But this culture of suspicion is always in danger of degenerating into vilification and facile defeatism. The critical spirit then devours itself in a kind of self-cannibalization, taking a gloomy pleasure in destroying itself that leaves nothing intact. Hyper-criticism ends in self-hatred and leaves nothing but ruins behind.
That is more or less the current state of France, which is brooding on its failures and lost grandeur, and throwing itself into strikes that are not signs of vitality but rather of exhaustion and national depression.
Although sometimes a particularly serious crime must be expiated, a community cannot excuse itself for existing unless it dissolves and disappears. History consists in common remembering and forgetting, in the cancellation of the blood debts that human societies contract with one another.
The problem with Bruckner is that he has never been able to separate the concept of guilt with the one of responsibility and that there are things that he refuses/is unable to know or to see because he is too emotional to comprehend and accept the Sartrean notion of the dirty hands. Hey Pascal, on peut être responsable sans être coupable, to get it just reread Camus's l'Homme révolté.
Pertinent words from Tim Black:
(...)the thorny significance of Guantanamo Bay, its provision of orange jump-suited grist to the anti-war mill, has little to do with the Coalition of the Willing’s ineptitude. That is, it’s not because security services and intelligence agencies have proved rubbish at keeping things hidden that the treatment of so-called enemy combatants has become such an issue. Nor is it a product of the often-repeated cross-government mantra of openness, transparency and so on. Rather, the unrelenting focus on Guantanamo Bay, with its steady stream of detainees-cum-plaintiffs, testifies to something else: the West’s inability to execute the ‘war on terror’.
Again, this is not due to incompetence. It is to do with the incoherence of a war that many, certainly in liberal elite circles, have come to see as insupportable. It is just not seen as legitimate. (...)The ‘war on terror’, however, has proved an angst-ridden, mission-doubting affair. And, as a result, the treatment of those detained in its name has lacked anything resembling justification. This is why rather than appearing as enemies, as terrorists intent on destroying Western civilisation - despite the best efforts of TV series 24 - the detainees have come to appear as victims of US-led, UK-backed barbarism.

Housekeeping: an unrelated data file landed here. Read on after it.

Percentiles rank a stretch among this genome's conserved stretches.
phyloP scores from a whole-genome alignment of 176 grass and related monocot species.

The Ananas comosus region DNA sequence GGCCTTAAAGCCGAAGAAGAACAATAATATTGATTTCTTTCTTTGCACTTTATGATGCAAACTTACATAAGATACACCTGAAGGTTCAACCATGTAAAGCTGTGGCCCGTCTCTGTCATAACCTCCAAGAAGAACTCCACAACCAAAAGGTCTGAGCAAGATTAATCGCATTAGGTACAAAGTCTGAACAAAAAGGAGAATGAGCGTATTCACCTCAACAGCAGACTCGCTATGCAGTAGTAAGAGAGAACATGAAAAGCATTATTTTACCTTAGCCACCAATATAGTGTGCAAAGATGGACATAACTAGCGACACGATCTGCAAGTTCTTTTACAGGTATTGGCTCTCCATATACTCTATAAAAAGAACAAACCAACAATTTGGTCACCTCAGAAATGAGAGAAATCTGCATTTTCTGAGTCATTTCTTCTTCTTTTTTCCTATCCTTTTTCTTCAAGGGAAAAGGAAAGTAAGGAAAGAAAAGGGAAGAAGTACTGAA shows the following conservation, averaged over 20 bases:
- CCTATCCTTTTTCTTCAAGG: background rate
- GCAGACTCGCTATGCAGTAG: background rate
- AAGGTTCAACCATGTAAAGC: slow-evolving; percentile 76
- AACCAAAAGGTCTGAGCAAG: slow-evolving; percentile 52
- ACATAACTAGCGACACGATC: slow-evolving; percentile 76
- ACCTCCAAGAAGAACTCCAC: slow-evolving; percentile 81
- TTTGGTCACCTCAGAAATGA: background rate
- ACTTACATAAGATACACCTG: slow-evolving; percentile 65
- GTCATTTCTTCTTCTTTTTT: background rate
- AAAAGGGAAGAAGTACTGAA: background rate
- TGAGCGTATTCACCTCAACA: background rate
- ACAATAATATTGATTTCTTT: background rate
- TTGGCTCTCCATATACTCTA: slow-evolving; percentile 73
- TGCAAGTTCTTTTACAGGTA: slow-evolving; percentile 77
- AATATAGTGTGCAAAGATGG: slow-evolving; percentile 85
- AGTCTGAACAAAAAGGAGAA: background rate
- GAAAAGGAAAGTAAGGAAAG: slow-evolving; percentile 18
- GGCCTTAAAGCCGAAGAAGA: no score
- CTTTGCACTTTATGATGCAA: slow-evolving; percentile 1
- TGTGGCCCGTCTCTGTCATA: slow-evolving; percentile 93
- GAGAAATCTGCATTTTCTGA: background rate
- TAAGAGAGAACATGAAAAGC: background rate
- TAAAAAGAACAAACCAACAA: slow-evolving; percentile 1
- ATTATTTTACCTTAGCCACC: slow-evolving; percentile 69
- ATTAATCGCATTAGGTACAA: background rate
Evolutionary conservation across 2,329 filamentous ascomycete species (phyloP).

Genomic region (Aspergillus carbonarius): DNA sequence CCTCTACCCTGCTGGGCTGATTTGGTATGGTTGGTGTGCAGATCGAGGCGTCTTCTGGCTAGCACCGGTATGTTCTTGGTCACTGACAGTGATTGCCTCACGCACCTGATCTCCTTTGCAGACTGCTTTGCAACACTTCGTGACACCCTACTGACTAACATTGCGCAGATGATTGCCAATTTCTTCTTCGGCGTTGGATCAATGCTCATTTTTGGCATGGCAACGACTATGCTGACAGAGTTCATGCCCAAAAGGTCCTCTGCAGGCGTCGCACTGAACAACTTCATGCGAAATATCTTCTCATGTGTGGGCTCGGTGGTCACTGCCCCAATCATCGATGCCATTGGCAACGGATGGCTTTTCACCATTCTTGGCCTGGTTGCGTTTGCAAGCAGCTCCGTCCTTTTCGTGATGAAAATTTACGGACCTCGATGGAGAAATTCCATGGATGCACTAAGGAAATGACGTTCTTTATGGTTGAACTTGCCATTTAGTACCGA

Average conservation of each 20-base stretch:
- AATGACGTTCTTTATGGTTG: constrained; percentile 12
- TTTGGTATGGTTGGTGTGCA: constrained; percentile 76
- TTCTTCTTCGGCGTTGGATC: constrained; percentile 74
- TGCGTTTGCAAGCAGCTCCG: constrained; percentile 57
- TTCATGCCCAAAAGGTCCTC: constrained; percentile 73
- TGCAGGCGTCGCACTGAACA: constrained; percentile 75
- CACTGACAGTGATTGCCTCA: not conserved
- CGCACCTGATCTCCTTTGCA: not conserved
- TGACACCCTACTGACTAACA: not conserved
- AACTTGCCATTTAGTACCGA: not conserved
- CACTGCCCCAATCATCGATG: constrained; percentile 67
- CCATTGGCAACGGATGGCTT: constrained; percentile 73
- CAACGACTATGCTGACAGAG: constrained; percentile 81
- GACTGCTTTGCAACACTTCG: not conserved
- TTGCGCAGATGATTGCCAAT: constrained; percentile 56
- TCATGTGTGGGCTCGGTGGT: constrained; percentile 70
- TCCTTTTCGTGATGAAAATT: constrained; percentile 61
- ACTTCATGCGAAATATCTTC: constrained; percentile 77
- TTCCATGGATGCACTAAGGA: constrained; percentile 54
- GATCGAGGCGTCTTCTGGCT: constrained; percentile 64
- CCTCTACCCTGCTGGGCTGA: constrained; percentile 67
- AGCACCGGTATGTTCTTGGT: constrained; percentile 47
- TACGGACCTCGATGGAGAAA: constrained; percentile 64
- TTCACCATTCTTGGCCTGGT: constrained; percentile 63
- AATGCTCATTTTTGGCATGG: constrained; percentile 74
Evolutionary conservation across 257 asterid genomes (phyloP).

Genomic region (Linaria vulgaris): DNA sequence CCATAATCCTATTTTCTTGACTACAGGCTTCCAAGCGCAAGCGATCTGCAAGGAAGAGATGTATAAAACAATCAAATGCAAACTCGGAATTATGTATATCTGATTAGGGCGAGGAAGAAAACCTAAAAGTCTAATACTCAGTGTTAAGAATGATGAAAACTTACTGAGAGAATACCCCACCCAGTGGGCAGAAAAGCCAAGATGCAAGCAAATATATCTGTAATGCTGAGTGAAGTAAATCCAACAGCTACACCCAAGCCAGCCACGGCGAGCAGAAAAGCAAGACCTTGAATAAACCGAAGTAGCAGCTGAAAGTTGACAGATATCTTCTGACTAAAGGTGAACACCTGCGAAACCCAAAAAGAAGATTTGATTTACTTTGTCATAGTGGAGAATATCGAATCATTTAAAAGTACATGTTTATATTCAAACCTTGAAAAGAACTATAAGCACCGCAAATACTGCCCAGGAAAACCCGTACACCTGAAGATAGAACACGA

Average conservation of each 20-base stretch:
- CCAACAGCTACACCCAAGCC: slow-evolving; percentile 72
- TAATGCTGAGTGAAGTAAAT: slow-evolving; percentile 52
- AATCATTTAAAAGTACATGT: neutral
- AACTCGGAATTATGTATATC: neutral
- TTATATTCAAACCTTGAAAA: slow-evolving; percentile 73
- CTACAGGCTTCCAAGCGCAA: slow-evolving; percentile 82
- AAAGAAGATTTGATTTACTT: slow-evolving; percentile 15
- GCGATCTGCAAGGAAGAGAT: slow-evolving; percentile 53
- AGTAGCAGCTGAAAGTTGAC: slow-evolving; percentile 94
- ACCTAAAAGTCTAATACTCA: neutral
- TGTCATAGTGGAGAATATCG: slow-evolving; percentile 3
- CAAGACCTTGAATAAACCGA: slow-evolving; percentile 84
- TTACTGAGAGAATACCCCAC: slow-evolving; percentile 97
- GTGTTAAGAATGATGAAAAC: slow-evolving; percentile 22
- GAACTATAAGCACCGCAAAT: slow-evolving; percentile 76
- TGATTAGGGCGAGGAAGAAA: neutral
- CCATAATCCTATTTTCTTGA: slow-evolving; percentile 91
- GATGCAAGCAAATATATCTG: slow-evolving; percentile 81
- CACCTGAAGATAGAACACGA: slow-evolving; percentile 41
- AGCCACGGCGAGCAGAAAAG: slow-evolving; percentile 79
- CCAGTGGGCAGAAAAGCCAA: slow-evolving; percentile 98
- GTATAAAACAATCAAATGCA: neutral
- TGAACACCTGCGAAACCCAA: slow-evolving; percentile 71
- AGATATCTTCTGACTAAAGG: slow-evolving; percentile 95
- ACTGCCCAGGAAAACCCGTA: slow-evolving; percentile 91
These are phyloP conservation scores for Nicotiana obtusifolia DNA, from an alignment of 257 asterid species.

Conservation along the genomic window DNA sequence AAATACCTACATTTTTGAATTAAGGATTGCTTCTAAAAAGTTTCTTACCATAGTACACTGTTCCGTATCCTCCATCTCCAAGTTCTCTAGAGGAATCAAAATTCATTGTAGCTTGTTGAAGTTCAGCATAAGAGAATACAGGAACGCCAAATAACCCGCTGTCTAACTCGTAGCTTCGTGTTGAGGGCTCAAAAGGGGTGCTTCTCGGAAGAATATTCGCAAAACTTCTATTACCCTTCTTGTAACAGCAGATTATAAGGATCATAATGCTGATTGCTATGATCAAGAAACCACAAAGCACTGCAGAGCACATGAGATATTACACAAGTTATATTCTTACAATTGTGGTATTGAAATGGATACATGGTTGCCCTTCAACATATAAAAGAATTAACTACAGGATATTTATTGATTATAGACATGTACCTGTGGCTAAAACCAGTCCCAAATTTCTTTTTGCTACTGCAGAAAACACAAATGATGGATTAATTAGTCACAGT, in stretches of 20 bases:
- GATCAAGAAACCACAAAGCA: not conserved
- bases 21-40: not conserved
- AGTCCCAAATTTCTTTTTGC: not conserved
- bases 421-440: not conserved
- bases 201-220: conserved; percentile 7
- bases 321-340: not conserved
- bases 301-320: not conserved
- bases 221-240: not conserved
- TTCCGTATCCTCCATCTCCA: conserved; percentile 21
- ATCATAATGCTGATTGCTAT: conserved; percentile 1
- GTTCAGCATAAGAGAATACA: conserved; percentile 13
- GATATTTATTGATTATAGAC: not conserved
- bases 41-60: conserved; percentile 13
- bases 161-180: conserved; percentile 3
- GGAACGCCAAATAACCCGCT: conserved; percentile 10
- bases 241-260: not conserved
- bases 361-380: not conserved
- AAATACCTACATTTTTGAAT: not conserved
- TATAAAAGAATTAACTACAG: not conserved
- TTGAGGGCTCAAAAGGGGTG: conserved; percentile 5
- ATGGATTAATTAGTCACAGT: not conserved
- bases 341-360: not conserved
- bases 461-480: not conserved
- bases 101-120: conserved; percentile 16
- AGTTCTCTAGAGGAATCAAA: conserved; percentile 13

Sugary excerpt of the morning is from Professor Kenneth Anderson:
I continue to find mystifying the Western academic international law world’s infatuation with the ideals of the diminishing importance of states and membership in states. Particularly when that mostly seems to refer not to a universal aspiration, but only to the inability of the leading Western-states-in-decline to persuade themselves to exercise the coherence that makes states socially useful - and that largely through the cultural and class predilections of the political classes of those societies. When are we going to see proper analytic attention to the Globalized New Class as a phenomenon? In any event, the rising new powers understand that states are about coherence, and that the constant struggle of most states, most of the time, is to remain coherent and prevent “disaggregation” of the state into internal groups of power and “public choice” struggles for primacy and the resources of politics to economic ends.
Disaggregation is attractive to many Western intellectuals, I’d suggest, however, because our species-being, so to speak, has gradually come to be purely contractual free agency. We gave up on any kind of “fiduciary professional” model of the intellectual when we discovered that we could leverage our knowledge skills, at least until China and India caught up, across a needy global economy. It required freeing ourselves from the strictures of local communities; but the opportunities for globally marketizing our professional expertise being very large, we have moved a long, long way from RH Tawney’s post-war British model of the professional as community leader through expertise.